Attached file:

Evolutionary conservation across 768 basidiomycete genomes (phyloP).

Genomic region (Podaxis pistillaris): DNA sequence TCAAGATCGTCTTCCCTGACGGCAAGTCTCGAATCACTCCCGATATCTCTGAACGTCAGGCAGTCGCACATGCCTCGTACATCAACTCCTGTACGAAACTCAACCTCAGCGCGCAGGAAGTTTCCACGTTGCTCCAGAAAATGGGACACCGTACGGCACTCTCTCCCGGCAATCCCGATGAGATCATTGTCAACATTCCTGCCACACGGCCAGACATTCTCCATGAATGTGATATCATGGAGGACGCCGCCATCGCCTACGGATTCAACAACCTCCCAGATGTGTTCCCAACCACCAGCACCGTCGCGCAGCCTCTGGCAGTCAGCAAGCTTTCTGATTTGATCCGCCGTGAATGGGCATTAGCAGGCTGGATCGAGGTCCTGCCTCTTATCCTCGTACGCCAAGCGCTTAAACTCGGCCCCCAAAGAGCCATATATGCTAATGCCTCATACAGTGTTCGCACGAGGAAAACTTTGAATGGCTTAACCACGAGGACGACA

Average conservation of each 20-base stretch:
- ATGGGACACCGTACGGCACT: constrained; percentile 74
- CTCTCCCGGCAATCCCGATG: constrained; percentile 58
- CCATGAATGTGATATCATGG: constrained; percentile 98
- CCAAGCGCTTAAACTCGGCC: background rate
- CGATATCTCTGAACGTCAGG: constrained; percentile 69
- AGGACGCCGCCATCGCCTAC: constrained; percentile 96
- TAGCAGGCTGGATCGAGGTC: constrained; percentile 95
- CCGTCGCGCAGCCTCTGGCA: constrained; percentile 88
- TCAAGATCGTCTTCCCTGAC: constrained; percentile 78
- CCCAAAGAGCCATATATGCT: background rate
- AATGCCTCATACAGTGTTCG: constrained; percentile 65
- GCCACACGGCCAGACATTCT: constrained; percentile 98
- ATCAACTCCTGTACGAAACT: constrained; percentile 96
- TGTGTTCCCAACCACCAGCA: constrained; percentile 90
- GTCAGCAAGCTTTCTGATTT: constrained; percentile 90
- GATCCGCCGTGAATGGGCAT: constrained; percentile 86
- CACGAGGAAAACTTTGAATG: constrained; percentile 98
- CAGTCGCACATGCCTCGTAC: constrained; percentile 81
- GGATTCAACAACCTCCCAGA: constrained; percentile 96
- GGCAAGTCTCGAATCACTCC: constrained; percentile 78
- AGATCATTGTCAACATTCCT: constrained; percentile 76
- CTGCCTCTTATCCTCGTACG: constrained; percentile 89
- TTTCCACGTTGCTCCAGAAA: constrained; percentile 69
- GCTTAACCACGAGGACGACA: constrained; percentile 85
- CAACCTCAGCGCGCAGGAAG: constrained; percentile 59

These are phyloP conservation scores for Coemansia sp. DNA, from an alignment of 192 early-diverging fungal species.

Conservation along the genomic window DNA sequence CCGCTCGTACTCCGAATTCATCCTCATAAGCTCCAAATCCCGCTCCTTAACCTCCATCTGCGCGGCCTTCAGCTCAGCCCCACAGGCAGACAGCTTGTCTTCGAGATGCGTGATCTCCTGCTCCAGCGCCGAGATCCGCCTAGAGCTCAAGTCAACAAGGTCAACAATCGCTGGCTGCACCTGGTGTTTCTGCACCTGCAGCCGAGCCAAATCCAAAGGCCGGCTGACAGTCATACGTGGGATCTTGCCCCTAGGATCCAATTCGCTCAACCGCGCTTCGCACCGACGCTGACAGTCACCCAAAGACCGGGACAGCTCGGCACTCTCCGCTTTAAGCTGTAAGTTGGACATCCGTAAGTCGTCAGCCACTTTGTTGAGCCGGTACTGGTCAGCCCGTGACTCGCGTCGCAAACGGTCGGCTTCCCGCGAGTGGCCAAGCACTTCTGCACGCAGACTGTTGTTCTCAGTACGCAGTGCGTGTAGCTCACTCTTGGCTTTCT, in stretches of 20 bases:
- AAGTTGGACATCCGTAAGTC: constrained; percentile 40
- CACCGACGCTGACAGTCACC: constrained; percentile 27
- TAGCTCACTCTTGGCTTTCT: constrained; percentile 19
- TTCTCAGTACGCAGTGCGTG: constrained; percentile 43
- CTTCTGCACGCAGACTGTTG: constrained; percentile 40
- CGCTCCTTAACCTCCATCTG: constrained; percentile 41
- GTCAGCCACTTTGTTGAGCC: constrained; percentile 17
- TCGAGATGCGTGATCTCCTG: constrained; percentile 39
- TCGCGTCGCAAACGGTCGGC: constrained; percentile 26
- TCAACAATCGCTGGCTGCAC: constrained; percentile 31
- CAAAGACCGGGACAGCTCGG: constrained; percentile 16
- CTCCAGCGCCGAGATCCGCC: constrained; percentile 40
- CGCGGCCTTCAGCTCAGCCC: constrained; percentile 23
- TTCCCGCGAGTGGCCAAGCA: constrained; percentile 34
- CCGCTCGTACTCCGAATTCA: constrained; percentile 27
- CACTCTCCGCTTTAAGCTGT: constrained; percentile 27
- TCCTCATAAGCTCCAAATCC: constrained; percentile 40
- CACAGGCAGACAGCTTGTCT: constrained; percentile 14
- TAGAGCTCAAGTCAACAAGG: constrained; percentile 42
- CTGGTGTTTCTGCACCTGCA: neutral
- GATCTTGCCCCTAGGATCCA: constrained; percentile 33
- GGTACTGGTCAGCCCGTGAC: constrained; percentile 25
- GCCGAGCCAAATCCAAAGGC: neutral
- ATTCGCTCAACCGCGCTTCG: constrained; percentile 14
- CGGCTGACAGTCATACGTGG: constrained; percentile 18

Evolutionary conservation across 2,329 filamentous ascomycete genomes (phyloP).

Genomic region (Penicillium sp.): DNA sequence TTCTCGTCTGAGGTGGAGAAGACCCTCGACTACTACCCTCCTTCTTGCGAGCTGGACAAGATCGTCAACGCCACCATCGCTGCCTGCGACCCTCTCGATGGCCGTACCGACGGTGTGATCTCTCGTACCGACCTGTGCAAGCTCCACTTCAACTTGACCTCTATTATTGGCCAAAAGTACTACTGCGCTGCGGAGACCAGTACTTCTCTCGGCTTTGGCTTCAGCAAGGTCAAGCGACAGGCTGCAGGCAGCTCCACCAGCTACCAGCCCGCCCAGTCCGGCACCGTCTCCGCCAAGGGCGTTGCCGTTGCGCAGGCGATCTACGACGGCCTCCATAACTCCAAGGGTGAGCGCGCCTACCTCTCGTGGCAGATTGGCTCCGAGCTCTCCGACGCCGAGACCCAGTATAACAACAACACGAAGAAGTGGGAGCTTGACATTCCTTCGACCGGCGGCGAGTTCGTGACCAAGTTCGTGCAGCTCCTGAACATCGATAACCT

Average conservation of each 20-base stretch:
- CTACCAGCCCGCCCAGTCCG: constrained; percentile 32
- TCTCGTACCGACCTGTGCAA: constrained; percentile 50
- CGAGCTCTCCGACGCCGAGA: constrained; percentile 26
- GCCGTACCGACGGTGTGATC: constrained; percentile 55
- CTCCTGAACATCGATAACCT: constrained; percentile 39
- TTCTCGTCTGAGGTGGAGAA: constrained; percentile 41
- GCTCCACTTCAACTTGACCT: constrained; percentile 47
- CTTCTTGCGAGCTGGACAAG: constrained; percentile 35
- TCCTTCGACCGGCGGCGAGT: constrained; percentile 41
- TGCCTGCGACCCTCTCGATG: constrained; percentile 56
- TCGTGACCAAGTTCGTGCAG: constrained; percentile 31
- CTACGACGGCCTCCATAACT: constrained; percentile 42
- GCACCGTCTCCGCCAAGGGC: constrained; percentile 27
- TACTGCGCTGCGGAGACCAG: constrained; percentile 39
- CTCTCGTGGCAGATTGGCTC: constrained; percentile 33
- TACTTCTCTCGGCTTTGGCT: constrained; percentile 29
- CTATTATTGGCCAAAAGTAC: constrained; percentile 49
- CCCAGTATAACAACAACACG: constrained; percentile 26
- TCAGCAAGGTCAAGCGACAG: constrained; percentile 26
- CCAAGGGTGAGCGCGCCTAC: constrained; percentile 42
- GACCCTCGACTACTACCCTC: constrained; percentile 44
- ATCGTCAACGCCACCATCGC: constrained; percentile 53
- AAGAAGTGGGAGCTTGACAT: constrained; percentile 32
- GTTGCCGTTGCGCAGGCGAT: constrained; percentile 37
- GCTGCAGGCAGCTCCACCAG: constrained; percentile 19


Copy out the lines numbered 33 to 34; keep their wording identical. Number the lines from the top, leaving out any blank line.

- TAGCTCACTCTTGGCTTTCT: constrained; percentile 19
- TTCTCAGTACGCAGTGCGTG: constrained; percentile 43